I think some people perceive that testosterone somehow stunts or removes someone’s emotional response, but that’s certainly not true in my experience. It’s still there, but different. Overall, I feel a lot calmer, less inclined to react to things that would have bothered me before. I find it a lot easier to view a problem or situation objectively, and rather than get upset, try to work out solutions. My anger brews much faster than before, but goes away as quickly as it came. That’s something I’m learning how to manage, but I’ll take it over the crying, any day.

I last cried on 17th July 2011.

For me, this is liberation. I’ve heard other transmen who have experienced this say they miss their tears, but I really don’t, not at this stage. It has to be said that not everyone taking T stops crying, but I consider I am one of the lucky ones. I love that my emotions aren’t written across my face in wet tracks. I feel that I am able to process what’s upsetting me much more easily if I can do it privately, within me, and react appropriately at the time so that I can go sort any emotional mess out after the event.

But, and there’s a big but, lack of tears does not mean lack of emotion. Don’t think that because I’m not crying over something upsetting that I am not upset. All the feeling is still there – it just doesn’t translate into tears. Some might consider being able to cry as a release I am missing out on, but I honestly prefer dealing with things differently. Feeling stronger and in control helps me a lot in processing emotional stuff, and my past relationship with crying has meant that I see that as a very negative thing in myself.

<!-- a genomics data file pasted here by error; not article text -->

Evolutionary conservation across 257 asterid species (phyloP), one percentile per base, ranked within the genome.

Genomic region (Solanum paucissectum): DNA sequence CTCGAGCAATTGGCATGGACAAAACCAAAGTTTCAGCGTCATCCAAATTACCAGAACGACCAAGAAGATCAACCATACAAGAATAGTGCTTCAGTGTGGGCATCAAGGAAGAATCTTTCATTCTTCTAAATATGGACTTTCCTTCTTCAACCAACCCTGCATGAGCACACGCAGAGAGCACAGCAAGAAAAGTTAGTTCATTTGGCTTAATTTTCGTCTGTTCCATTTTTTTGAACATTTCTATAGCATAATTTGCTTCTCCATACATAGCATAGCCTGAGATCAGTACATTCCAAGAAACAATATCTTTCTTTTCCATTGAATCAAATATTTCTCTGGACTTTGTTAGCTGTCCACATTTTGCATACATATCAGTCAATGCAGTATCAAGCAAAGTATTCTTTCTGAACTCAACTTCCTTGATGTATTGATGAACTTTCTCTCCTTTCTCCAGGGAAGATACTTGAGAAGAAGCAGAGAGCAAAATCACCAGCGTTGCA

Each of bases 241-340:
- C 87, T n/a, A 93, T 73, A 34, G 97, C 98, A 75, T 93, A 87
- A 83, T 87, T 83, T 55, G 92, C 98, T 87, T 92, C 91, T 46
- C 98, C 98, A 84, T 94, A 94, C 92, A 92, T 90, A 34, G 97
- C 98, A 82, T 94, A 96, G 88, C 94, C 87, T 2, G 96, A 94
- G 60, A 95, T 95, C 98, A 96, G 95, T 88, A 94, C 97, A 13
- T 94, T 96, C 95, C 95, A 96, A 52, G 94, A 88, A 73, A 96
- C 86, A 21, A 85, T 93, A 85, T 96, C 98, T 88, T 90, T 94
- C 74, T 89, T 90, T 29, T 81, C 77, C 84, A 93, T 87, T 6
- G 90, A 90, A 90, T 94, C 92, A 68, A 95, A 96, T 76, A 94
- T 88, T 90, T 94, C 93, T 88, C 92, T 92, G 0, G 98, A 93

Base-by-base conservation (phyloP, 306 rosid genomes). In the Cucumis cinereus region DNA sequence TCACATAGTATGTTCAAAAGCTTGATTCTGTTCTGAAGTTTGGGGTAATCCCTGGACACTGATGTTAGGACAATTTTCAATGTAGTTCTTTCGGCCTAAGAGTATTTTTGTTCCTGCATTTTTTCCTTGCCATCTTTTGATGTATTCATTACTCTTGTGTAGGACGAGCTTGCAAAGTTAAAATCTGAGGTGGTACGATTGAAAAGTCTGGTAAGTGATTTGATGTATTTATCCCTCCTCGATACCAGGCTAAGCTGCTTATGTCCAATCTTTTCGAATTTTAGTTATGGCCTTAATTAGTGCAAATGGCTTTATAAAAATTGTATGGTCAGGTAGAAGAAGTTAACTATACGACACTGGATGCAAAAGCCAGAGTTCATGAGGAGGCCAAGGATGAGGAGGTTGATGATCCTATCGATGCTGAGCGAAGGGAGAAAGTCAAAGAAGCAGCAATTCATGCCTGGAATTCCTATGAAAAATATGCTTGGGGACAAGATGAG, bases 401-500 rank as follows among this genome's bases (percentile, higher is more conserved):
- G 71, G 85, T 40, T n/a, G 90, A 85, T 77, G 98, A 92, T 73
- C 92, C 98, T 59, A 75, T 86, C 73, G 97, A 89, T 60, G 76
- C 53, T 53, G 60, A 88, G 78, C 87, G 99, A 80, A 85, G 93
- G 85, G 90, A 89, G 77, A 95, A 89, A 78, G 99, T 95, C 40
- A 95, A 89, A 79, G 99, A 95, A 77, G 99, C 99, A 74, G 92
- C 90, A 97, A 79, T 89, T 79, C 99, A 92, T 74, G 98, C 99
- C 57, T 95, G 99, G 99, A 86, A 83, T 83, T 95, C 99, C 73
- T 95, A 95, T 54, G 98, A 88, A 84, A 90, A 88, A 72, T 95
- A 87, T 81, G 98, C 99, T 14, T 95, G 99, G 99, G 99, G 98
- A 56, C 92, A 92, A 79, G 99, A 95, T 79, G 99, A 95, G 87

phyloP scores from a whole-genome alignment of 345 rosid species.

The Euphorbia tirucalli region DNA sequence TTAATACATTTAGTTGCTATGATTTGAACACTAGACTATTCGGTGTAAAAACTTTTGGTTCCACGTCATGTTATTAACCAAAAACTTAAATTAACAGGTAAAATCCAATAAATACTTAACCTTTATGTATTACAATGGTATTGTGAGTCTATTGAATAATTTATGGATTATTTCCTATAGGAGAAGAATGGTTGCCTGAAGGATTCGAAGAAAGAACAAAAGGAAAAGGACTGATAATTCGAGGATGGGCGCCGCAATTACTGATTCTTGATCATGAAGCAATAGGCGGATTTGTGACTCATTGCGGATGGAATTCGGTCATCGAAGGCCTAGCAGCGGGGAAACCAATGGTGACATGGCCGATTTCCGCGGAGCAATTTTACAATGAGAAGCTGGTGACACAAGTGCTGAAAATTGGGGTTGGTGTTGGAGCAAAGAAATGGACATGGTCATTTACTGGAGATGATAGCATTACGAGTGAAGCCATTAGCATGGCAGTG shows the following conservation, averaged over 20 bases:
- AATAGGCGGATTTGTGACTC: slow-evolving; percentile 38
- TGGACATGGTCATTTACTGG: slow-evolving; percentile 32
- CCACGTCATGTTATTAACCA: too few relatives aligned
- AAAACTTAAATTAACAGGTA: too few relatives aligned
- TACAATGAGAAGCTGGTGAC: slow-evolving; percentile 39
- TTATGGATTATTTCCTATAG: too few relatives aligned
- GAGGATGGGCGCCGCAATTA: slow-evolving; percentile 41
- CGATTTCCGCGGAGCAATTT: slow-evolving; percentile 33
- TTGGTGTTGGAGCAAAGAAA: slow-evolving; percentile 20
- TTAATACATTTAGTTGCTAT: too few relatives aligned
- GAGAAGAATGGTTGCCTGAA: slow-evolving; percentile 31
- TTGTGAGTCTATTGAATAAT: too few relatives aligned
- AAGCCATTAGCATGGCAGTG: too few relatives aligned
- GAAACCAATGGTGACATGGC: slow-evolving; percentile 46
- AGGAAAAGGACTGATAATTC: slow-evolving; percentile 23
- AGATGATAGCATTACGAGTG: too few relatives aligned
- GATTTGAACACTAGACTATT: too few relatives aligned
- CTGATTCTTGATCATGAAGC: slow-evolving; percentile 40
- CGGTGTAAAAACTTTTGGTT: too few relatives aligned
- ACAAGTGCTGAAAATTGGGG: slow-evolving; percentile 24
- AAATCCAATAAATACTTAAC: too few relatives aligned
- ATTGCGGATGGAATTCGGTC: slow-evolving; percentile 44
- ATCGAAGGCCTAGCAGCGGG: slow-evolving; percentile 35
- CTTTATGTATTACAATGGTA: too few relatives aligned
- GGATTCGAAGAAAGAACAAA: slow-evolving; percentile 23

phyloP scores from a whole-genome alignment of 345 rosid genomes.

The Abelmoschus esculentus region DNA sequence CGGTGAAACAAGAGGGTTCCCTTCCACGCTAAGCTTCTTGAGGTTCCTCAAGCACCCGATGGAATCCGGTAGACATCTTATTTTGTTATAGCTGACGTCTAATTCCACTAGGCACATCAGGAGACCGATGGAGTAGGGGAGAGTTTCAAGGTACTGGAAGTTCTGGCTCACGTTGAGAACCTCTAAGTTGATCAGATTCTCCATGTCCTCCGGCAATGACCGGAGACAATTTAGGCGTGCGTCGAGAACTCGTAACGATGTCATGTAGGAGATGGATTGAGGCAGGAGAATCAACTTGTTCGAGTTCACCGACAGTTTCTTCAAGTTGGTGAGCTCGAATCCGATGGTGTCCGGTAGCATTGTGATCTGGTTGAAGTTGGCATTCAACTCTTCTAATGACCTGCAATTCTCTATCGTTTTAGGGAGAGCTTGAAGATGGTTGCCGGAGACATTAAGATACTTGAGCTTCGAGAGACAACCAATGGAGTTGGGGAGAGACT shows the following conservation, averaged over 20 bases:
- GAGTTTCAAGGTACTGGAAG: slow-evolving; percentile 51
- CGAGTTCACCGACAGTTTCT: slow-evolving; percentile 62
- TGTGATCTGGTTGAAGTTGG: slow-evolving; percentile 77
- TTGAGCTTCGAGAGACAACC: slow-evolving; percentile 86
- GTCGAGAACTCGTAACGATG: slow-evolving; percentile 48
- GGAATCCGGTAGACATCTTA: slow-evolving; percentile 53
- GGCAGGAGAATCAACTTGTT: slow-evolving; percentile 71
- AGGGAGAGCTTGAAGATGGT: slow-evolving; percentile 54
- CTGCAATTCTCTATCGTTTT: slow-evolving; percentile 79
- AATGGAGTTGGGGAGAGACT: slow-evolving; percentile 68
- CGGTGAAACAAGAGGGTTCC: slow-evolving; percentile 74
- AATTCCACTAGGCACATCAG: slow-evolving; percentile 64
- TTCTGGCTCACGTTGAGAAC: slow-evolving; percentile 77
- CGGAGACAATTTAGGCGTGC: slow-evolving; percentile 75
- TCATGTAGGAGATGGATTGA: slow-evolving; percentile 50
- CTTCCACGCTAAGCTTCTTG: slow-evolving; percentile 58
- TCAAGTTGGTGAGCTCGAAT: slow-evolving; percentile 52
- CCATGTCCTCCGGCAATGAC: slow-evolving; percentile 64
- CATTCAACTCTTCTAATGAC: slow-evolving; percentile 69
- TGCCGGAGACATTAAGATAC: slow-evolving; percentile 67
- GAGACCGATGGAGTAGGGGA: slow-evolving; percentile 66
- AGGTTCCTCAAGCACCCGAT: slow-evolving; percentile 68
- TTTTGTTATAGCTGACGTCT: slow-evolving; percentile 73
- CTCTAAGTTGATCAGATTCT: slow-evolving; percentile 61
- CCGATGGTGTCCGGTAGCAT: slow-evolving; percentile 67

And before I have rotten tomatoes thrown at me, yes I know that Real Men Cry. This is not about a quest to be a stereotype, a super manly man or anything like that. I’m not saying men shouldn’t cry – anything but, as it can and should be a positive release. But for me, the tears were a burden, and I am revelling in how it feels NOT to cry.

Ironically, the only time I get a touch of wetness in my eyes is watching things like DIY SOS Big Build. But the wet eyeball is as far as it ever goes, and I am grateful for a new way of dealing with things.

 

 

 

 

 

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No, I am not. Nor do I ever plan to be. However, some transmen do, for a variety of very valid reasons, choose to bear a child. Whilst this is rare, it’s not actually that rare. We only see those cases where the man in question has come under public scrutiny, either by choice, or through media intrusion. Other transmen and their partners have chosen not to seek out media attention, and so the public at large are still inclined to believe that That Sort Of Thing only occurs once in a blue moon, and far far away in heathen countries.